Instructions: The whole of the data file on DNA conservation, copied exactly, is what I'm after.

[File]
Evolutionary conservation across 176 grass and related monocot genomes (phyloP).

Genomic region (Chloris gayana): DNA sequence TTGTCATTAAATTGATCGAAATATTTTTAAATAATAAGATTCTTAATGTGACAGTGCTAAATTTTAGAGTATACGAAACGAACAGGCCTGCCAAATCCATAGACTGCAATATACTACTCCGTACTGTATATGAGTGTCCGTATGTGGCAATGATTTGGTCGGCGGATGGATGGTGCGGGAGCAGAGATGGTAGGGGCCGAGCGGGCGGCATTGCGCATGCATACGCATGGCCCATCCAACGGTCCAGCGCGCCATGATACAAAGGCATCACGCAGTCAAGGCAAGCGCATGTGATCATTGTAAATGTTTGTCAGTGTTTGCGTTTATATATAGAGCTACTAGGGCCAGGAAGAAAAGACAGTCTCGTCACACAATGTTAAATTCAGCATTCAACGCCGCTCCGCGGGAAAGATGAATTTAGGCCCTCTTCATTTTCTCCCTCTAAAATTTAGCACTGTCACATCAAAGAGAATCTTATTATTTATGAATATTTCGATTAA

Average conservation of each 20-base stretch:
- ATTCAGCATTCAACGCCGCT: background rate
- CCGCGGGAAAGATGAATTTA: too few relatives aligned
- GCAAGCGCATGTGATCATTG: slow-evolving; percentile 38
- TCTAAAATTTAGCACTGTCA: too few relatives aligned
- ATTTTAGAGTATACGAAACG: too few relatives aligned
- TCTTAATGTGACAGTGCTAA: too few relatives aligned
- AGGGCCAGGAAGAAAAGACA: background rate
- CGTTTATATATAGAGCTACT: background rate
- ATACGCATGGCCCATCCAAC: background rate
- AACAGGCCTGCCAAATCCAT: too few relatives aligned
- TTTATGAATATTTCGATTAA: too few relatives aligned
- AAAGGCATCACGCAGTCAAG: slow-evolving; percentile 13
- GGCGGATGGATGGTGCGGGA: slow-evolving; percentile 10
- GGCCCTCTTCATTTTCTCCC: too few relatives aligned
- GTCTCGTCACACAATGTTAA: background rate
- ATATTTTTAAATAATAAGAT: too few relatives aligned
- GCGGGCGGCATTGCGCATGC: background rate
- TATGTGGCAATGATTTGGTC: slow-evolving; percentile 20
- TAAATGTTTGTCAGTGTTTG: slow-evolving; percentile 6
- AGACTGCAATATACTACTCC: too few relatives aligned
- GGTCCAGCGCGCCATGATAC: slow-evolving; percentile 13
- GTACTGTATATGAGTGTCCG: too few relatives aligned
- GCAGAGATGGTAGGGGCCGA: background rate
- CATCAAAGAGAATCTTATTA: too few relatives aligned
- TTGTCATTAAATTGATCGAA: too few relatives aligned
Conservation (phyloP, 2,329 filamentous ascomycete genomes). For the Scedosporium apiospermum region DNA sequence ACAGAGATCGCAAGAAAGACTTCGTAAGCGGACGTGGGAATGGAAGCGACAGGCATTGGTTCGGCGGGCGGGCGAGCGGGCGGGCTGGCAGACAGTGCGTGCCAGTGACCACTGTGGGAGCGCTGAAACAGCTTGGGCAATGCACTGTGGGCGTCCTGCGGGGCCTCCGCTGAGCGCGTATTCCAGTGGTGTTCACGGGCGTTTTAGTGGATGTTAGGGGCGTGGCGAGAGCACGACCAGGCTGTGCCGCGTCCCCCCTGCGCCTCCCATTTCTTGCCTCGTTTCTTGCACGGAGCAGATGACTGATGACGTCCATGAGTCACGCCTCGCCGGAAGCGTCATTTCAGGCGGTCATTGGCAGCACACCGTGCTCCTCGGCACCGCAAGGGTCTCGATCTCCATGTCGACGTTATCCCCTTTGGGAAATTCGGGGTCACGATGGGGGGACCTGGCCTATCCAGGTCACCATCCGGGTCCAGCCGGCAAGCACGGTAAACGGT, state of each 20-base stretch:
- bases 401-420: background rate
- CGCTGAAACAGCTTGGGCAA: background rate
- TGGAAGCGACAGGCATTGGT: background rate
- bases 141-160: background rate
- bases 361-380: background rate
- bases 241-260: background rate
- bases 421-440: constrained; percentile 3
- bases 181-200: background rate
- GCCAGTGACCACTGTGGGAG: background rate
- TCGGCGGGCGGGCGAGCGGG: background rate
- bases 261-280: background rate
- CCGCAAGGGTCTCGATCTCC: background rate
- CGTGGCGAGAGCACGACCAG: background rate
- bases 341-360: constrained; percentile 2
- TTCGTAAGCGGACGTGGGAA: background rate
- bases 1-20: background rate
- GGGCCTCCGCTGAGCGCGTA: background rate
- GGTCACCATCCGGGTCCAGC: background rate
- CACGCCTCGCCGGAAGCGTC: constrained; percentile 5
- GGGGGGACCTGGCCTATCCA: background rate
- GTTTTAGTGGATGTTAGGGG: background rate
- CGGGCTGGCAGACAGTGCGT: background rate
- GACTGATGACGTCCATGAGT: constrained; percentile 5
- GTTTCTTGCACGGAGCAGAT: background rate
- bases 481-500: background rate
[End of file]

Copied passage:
Evolutionary conservation across 176 grass and related monocot genomes (phyloP).

Genomic region (Chloris gayana): DNA sequence TTGTCATTAAATTGATCGAAATATTTTTAAATAATAAGATTCTTAATGTGACAGTGCTAAATTTTAGAGTATACGAAACGAACAGGCCTGCCAAATCCATAGACTGCAATATACTACTCCGTACTGTATATGAGTGTCCGTATGTGGCAATGATTTGGTCGGCGGATGGATGGTGCGGGAGCAGAGATGGTAGGGGCCGAGCGGGCGGCATTGCGCATGCATACGCATGGCCCATCCAACGGTCCAGCGCGCCATGATACAAAGGCATCACGCAGTCAAGGCAAGCGCATGTGATCATTGTAAATGTTTGTCAGTGTTTGCGTTTATATATAGAGCTACTAGGGCCAGGAAGAAAAGACAGTCTCGTCACACAATGTTAAATTCAGCATTCAACGCCGCTCCGCGGGAAAGATGAATTTAGGCCCTCTTCATTTTCTCCCTCTAAAATTTAGCACTGTCACATCAAAGAGAATCTTATTATTTATGAATATTTCGATTAA

Average conservation of each 20-base stretch:
- ATTCAGCATTCAACGCCGCT: background rate
- CCGCGGGAAAGATGAATTTA: too few relatives aligned
- GCAAGCGCATGTGATCATTG: slow-evolving; percentile 38
- TCTAAAATTTAGCACTGTCA: too few relatives aligned
- ATTTTAGAGTATACGAAACG: too few relatives aligned
- TCTTAATGTGACAGTGCTAA: too few relatives aligned
- AGGGCCAGGAAGAAAAGACA: background rate
- CGTTTATATATAGAGCTACT: background rate
- ATACGCATGGCCCATCCAAC: background rate
- AACAGGCCTGCCAAATCCAT: too few relatives aligned
- TTTATGAATATTTCGATTAA: too few relatives aligned
- AAAGGCATCACGCAGTCAAG: slow-evolving; percentile 13
- GGCGGATGGATGGTGCGGGA: slow-evolving; percentile 10
- GGCCCTCTTCATTTTCTCCC: too few relatives aligned
- GTCTCGTCACACAATGTTAA: background rate
- ATATTTTTAAATAATAAGAT: too few relatives aligned
- GCGGGCGGCATTGCGCATGC: background rate
- TATGTGGCAATGATTTGGTC: slow-evolving; percentile 20
- TAAATGTTTGTCAGTGTTTG: slow-evolving; percentile 6
- AGACTGCAATATACTACTCC: too few relatives aligned
- GGTCCAGCGCGCCATGATAC: slow-evolving; percentile 13
- GTACTGTATATGAGTGTCCG: too few relatives aligned
- GCAGAGATGGTAGGGGCCGA: background rate
- CATCAAAGAGAATCTTATTA: too few relatives aligned
- TTGTCATTAAATTGATCGAA: too few relatives aligned
Conservation (phyloP, 2,329 filamentous ascomycete genomes). For the Scedosporium apiospermum region DNA sequence ACAGAGATCGCAAGAAAGACTTCGTAAGCGGACGTGGGAATGGAAGCGACAGGCATTGGTTCGGCGGGCGGGCGAGCGGGCGGGCTGGCAGACAGTGCGTGCCAGTGACCACTGTGGGAGCGCTGAAACAGCTTGGGCAATGCACTGTGGGCGTCCTGCGGGGCCTCCGCTGAGCGCGTATTCCAGTGGTGTTCACGGGCGTTTTAGTGGATGTTAGGGGCGTGGCGAGAGCACGACCAGGCTGTGCCGCGTCCCCCCTGCGCCTCCCATTTCTTGCCTCGTTTCTTGCACGGAGCAGATGACTGATGACGTCCATGAGTCACGCCTCGCCGGAAGCGTCATTTCAGGCGGTCATTGGCAGCACACCGTGCTCCTCGGCACCGCAAGGGTCTCGATCTCCATGTCGACGTTATCCCCTTTGGGAAATTCGGGGTCACGATGGGGGGACCTGGCCTATCCAGGTCACCATCCGGGTCCAGCCGGCAAGCACGGTAAACGGT, state of each 20-base stretch:
- bases 401-420: background rate
- CGCTGAAACAGCTTGGGCAA: background rate
- TGGAAGCGACAGGCATTGGT: background rate
- bases 141-160: background rate
- bases 361-380: background rate
- bases 241-260: background rate
- bases 421-440: constrained; percentile 3
- bases 181-200: background rate
- GCCAGTGACCACTGTGGGAG: background rate
- TCGGCGGGCGGGCGAGCGGG: background rate
- bases 261-280: background rate
- CCGCAAGGGTCTCGATCTCC: background rate
- CGTGGCGAGAGCACGACCAG: background rate
- bases 341-360: constrained; percentile 2
- TTCGTAAGCGGACGTGGGAA: background rate
- bases 1-20: background rate
- GGGCCTCCGCTGAGCGCGTA: background rate
- GGTCACCATCCGGGTCCAGC: background rate
- CACGCCTCGCCGGAAGCGTC: constrained; percentile 5
- GGGGGGACCTGGCCTATCCA: background rate
- GTTTTAGTGGATGTTAGGGG: background rate
- CGGGCTGGCAGACAGTGCGT: background rate
- GACTGATGACGTCCATGAGT: constrained; percentile 5
- GTTTCTTGCACGGAGCAGAT: background rate
- bases 481-500: background rate